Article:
19. Being a single traveler for the most part AND female, I only stay at hotels/resorts that offer GOOD room service. This allows me to relax and rest after a hard day or while getting ready for a hard day. It also prevents “unwelcome” attention and conversations (people can really be aggressive!). I research my travel quite thoroughly and it irks me to no end when I have to find out necessary info on sites other than the hotel’s to see what services they offer (Tripadvisor). I often have contacted hotels about services/menus and the staff seem clueless! Robes, slippers and turndown service are not necessary. This struck a nerve, glad to know this about Hilton – I won’t be staying there!

  20. You can’t really bring robes, a good fluffy robe is larger than my entire bag. The rest of the stuff, yeah, who needs it.

    @dee Wow, it just goes to show the different opinions. I’m a female and frequent solo traveler as well, and I NEVER use room service. I don’t travel to be shut up in my room. Anyway where am I more likely to get aggressed on? Alone in a room with some random tip hustler or out in public? Yeah, sometimes there’s a chatty lonely heart at the bar but oh well.

  21. I think most of this is essential. Do I get turndown service at home? No but I don’t pay an extra $200 a night to sleep at home. Also, I travel often with my Grandma. Have you ever tried to push a wheelchair and carry 5 pieces of luggage? A bellman is essential in that case. I have to have help, want it or not. The is true when traveling with children. Room Service is another most. I love traveling for work alone and ordering room service. Finally, I don’t have to cook or clean and I can sit in my PJ’s, lay in bed and watch TV and eat! It’s an awesome luxury to have for somebody that is usually very busy. Hotels are in the service business. If you get rid of all the services then what are you providing. I will stay someplace else where I can get the service I am paying for.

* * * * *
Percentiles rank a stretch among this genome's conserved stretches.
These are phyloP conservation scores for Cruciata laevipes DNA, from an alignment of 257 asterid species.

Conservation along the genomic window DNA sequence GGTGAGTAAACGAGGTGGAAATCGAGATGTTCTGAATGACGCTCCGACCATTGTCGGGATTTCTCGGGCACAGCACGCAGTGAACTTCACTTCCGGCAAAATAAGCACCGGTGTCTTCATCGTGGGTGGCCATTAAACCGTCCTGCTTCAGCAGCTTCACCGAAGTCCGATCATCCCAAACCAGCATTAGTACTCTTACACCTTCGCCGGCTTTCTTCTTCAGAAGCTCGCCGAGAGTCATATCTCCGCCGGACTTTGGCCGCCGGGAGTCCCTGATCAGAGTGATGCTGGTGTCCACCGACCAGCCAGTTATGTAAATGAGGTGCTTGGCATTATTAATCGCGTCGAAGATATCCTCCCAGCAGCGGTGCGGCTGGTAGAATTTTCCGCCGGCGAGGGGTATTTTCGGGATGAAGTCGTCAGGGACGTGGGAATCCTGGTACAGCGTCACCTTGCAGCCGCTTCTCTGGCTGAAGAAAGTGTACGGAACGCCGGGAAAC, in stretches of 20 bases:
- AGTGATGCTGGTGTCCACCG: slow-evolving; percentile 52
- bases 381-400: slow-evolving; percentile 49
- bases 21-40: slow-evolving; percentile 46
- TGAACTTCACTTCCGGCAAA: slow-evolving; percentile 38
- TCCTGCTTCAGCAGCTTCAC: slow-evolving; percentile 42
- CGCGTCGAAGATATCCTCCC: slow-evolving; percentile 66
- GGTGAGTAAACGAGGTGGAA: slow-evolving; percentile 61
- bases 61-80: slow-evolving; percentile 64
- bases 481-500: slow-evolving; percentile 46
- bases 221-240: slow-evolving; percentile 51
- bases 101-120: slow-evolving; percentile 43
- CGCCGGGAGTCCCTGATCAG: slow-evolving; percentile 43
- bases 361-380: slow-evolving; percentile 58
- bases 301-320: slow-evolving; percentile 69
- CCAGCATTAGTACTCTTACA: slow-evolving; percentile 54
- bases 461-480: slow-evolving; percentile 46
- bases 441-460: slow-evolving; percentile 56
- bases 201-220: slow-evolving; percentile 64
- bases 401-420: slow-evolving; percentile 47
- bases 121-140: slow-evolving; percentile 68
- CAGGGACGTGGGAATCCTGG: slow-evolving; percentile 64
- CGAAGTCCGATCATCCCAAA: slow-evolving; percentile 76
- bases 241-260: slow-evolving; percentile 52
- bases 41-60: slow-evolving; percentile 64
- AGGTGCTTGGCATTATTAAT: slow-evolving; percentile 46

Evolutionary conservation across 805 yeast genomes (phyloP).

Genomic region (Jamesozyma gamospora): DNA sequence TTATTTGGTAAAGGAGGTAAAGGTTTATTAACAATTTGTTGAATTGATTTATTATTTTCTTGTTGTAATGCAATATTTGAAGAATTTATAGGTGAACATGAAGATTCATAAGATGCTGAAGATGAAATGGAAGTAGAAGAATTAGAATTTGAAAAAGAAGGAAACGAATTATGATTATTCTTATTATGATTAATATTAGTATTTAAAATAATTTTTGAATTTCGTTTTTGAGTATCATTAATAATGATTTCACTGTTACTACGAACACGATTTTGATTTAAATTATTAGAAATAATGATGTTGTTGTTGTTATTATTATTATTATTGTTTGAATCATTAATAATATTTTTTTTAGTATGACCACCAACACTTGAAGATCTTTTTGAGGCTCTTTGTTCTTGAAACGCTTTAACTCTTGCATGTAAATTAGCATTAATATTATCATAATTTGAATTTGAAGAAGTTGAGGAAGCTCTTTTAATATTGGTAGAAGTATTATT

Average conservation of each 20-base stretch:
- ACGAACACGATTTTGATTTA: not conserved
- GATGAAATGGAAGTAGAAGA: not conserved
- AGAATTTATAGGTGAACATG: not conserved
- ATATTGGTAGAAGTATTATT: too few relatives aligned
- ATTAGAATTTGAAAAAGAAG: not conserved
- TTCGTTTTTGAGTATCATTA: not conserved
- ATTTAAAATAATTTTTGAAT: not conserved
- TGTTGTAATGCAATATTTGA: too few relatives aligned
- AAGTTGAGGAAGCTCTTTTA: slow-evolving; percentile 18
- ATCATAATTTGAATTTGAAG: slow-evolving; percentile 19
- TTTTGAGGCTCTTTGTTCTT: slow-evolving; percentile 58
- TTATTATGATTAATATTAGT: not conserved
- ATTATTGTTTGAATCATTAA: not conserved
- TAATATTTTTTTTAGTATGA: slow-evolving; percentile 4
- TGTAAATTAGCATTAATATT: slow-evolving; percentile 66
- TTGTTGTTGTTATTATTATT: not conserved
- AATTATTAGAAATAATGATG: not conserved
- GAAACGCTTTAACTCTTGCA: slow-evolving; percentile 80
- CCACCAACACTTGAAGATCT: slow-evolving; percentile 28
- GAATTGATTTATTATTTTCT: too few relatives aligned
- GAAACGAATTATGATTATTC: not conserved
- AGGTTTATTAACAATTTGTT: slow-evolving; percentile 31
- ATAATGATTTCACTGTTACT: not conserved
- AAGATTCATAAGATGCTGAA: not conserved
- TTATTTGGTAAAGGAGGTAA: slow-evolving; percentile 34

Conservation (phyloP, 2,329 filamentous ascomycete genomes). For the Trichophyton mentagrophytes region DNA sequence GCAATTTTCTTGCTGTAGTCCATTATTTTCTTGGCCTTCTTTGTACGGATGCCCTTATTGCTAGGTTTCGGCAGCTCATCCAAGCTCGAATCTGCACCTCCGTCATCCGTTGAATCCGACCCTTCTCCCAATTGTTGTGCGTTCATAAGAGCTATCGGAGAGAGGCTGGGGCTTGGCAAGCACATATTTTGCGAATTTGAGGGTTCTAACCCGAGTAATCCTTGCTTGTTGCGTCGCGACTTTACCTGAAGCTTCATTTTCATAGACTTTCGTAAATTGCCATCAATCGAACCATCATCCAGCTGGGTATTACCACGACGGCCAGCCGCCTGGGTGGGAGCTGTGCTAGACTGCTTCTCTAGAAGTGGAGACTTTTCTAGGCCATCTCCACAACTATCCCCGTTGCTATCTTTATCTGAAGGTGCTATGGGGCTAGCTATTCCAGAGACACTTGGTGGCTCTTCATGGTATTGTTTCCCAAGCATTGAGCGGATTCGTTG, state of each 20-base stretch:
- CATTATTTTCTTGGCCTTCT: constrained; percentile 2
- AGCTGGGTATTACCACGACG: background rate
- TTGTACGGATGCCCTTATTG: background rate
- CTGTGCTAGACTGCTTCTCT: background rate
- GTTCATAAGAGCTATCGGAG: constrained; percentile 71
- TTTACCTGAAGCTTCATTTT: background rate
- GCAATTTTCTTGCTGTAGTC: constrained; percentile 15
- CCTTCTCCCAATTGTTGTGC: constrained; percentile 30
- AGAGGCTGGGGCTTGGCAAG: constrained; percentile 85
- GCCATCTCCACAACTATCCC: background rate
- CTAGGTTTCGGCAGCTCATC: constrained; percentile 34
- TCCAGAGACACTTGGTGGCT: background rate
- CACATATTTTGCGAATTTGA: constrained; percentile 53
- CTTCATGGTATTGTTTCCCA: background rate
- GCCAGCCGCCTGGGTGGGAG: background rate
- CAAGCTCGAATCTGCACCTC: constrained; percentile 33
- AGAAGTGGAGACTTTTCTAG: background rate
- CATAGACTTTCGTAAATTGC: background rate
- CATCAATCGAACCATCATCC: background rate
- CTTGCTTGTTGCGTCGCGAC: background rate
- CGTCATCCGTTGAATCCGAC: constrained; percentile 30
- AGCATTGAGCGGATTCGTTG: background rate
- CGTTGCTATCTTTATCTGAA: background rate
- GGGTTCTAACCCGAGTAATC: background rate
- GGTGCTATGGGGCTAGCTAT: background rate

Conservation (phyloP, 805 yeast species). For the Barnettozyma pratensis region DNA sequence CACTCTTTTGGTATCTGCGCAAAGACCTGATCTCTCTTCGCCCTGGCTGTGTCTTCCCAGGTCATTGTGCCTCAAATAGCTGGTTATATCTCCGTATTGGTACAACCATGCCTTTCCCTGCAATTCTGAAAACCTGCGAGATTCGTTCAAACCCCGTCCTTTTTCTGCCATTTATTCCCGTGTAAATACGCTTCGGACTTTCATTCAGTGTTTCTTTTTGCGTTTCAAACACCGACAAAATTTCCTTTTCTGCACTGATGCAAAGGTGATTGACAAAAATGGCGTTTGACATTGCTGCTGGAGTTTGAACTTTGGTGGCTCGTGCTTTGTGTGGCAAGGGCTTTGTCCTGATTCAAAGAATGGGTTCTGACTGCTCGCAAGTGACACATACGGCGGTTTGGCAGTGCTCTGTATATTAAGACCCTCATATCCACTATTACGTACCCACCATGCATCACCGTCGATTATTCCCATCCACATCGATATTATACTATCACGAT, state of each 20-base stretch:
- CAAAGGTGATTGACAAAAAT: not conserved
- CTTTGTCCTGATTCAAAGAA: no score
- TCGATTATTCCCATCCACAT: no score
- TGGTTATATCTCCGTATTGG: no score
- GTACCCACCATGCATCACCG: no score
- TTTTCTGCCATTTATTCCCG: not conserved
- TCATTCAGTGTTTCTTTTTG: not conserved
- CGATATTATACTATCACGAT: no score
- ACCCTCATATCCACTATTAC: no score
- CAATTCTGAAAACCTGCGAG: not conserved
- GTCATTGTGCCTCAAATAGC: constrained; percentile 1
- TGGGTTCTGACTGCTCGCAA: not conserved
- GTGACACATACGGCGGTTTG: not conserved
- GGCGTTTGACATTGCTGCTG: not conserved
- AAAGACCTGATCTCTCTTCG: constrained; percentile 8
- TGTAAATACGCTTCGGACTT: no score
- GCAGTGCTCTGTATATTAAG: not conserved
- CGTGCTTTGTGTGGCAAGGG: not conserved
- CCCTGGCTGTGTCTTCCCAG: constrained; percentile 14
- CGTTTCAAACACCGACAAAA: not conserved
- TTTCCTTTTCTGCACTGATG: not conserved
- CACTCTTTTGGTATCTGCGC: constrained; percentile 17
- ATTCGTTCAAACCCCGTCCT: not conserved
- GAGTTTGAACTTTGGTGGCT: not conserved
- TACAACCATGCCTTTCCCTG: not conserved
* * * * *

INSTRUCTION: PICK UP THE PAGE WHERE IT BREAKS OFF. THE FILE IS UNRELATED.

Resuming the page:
22. One more comment. It would be the same as going to a full-service restaurant and being expected to cook you own meal and do the dishes. I will not be paying a premium price if the only thing I get to do is eat in your restaurant (or sleep in your hotel room).

  23. I want robes, at least on request, preferably in the rooms. Also bottled water and an in-room coffee maker.

    I couldn’t care less about bellmen and room service.

  24. Turn down service are for kids

    Bellmen want the price of what to carry the same bag that I just dragged around LHR and birch because the airline wants $25 to carry it on a domestic flight

    Robes and slippers I do not wear other people’s used clothes from salvation army stores why would I wear a used robe

    Bottled water.. how much more can we be less green? Get a reusable cup and bring it with you. Hotels should provide filtered taps for their guest to refill their OWN bottles with

  25. “Bottled water has a cost, has an environmental impact,” Nassetta says. “I don’t really want to encourage it. People pay for bottled water at their house, so I’m not sure why they can’t pay for it at our hotels.”

    Well, Mr. Nassetta of Hilton, I’ll just check in which my pet water tank, okay?


  26. I’m a loyal Hilton person and feel guilty when I roll my own bag around the lobby, but I do it anyway. On a road trip or after travelling by rental car, I appreciate the help getting everything up to the room. I order room service all the time, but would prefer to trot down to the lobby and pick up food myself. I always pack a robe … the hotel is wasting money and resources laundering them. I’ve never liked turndown service, in fact I hardly ever give housekeeping access to my room, I don’t like them messing with my stuff. I hate to see good people lose their jobs, tho.

  27. @omatravel,

    If there is a bellman on duty and you want to “self serve” as you call it, then you should use your two arm and two legs and carry your own bags to your room. You do not take the bellman’s cart when he is on duty. That is very tacky and being a cheap skate.